I recently read an article that claimed that people that have cerebral palsy use up to three times more energy than their able-bodied peers. I've witnessed it with Amy many times.
I've seen the concentration and focus required for her to control her arm and reach out to press a button on a toy. It's bittersweet because on one hand it's a huge achievement and it makes me so proud.
There was a time when we didn't think she would be able to do this.
But there's the side of me that feels grief for the fact things have to be so challenging for her and that she needs so much extra brain power and energy to achieve things that most people take for granted.
It got me thinking about energy as a concept and how all of us use their energy. I don't have any statistics for it, but I can say through first-hand experience... that being a special needs parent requires more energy than you could ever think possible.
I reflected on my days as a full-time worker; when I didn't have a child yet. I used to struggle to get up in the morning, and I struggled to keep on top of day to day chores and running of the house. Back then I said silly things like "I can sleep when I'm dead... now is for living"... now I'd sell my left arm for a nap. (Only half kidding)
However now... I would love to have so little to do!
I didn't know just how easy we had it. It's all relative I know... but if I focus on just one aspect of our day... getting ready for school.
It's a nonstop chaotic couple of hours 5 days a week. I find myself having to get up earlier and earlier to try and get the jobs done before transport arrive at our house. every night I try and prepare as much as I can... I pre-draw her morning meds, I lay out her clothes for the day, and I try to make sure her various bags are properly stocked.
There are days where I simply can't because I'm too exhausted... but the knock-on effect of this is an even more frantic scramble in the morning.
It's a pretty intense time each morning... every time I think we are ready I realise... did I pack spare bibs... did I wash out the suction machine... Oh hell I haven't brushed her hair yet... and where are her splints?! And so on.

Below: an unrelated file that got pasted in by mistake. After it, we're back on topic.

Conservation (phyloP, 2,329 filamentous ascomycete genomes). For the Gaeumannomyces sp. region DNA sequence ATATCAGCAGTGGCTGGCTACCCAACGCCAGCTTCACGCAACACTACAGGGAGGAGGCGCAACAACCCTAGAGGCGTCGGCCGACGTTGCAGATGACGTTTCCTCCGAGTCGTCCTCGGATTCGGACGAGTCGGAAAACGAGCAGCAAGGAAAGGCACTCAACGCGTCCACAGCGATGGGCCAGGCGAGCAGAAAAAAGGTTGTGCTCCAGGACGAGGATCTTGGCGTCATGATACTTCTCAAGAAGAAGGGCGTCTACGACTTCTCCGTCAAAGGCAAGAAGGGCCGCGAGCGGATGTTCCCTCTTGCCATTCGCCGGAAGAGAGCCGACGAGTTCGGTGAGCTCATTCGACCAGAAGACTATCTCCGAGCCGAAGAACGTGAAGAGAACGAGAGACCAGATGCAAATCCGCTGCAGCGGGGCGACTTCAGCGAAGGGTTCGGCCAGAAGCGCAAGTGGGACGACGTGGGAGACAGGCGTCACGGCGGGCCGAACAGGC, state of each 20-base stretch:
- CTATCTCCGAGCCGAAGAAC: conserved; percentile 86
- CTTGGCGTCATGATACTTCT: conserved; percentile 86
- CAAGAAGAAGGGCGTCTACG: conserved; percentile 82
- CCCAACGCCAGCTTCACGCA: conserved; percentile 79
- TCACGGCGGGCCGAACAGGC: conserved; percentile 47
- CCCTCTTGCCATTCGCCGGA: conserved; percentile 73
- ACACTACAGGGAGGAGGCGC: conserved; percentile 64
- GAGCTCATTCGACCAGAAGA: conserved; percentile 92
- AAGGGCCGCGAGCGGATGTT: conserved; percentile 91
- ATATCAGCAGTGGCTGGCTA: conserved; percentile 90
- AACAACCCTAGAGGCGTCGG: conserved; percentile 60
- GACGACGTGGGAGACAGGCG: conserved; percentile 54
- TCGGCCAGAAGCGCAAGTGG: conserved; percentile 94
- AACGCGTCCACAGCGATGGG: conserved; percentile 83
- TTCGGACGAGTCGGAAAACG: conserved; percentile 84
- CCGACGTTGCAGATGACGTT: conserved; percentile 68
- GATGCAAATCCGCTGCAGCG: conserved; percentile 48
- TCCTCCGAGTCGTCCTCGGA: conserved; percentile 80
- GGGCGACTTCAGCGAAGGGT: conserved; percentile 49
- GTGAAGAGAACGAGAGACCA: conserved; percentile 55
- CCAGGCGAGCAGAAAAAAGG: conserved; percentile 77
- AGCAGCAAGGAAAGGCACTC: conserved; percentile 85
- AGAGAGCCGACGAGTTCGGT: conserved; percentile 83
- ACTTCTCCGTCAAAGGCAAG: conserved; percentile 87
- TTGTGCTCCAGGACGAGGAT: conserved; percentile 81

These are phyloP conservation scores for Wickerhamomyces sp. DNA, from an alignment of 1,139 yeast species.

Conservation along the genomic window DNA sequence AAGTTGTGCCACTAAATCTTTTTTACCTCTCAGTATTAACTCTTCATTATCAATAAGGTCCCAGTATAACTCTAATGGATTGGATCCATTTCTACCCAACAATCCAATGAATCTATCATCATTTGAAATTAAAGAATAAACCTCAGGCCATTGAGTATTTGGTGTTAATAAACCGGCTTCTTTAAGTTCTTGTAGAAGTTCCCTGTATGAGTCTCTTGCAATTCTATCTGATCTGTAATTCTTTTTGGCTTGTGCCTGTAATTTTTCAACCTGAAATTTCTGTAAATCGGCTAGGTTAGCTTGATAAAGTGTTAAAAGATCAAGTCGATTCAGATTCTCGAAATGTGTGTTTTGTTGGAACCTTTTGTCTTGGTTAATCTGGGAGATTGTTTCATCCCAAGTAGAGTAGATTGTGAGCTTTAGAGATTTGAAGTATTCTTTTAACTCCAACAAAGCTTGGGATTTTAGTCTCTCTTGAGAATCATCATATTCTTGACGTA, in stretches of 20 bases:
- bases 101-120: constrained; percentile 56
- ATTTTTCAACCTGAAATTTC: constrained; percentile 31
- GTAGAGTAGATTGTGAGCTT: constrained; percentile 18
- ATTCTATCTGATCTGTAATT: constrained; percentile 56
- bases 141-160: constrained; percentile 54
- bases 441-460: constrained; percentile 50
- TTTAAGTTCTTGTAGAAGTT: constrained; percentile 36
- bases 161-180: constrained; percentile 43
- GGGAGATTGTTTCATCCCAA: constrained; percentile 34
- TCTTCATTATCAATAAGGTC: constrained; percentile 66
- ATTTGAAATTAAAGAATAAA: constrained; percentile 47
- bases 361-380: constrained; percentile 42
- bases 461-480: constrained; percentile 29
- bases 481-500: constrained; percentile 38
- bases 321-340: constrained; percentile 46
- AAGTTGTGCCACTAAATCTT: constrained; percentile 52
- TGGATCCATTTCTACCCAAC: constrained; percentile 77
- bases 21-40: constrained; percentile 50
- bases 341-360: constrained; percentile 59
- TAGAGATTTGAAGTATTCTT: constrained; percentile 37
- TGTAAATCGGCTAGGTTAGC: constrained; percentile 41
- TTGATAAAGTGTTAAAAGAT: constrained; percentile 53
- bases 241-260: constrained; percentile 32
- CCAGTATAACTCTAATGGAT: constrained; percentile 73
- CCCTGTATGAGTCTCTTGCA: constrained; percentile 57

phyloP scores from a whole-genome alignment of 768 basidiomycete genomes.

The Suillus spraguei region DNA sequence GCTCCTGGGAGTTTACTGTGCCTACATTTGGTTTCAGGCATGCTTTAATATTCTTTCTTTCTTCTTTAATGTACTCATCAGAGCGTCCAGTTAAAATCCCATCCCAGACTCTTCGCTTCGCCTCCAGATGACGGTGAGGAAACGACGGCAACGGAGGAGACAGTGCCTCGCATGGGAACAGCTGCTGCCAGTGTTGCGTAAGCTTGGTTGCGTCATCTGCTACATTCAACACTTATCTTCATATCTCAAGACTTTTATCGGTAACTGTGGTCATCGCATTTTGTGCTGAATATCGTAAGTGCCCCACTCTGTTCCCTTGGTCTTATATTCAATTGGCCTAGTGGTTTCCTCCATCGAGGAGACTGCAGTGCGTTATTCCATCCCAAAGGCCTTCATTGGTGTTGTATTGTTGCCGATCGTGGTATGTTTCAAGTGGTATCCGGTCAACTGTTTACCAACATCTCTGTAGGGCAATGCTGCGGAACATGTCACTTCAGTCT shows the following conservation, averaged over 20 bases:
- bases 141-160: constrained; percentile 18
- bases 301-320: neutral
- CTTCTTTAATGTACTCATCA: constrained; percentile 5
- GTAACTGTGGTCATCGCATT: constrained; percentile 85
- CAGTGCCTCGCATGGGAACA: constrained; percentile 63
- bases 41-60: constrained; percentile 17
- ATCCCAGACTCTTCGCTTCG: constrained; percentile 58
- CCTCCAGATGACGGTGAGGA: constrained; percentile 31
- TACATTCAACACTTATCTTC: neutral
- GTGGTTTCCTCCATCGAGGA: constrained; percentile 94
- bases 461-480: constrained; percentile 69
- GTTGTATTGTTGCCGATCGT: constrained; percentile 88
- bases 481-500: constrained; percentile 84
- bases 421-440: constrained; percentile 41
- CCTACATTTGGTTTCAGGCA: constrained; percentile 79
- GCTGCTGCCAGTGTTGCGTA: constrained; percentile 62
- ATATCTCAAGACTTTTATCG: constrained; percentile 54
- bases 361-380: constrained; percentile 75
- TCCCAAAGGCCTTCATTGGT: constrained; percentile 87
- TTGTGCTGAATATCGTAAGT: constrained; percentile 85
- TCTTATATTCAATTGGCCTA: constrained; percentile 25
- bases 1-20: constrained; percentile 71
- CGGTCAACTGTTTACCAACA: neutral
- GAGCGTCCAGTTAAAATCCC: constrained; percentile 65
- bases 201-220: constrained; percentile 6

8am transport arrive and I perform my best impression of super mum; I even try to throw on some foundation to hide the eye bags and put my scarecrowesque hair into a bobble to feign looking presentable.
I smile and say goodbye then collapse back into bed for a few minutes. I soon ping back up and commence the bedroom fumigation... I won't go into detail... but daily bedding changes are a thing in our house.
The house is now littered with syringes, dirty nappies and bedding, and quite often the dishes from the night before.
When all of the jobs are eventually done, and errands completed... I sit back in our sofa and feel the true ache that comes with a very physically demanding job. Some nights we don't get a lot of sleep. Amy sometimes has nights where she is quite unsettled; and on the nights where she is settled the feeding pump likes to sing the song of their people.
If I didn't know any better, I'd suspect someone of casting a curse up on us where we are guaranteed as little sleep possible! Amy has recently been unwell and clearing herself of a cough and cold can take several weeks.
You can be fast asleep in bed and then you hear it... the cough and splutter. You lie there wondering if she's okay but also too tired to get up.
Then she goes quiet. Is she ok?
The noise worries you, but so does the silence. Sometimes we go in and check she's okay, other times you just know and you go back to sleep. This broken sleep is something I think an able-bodied child of her age would have outgrown (unless of course they too have the cough!) and I wonder - will it always be like this?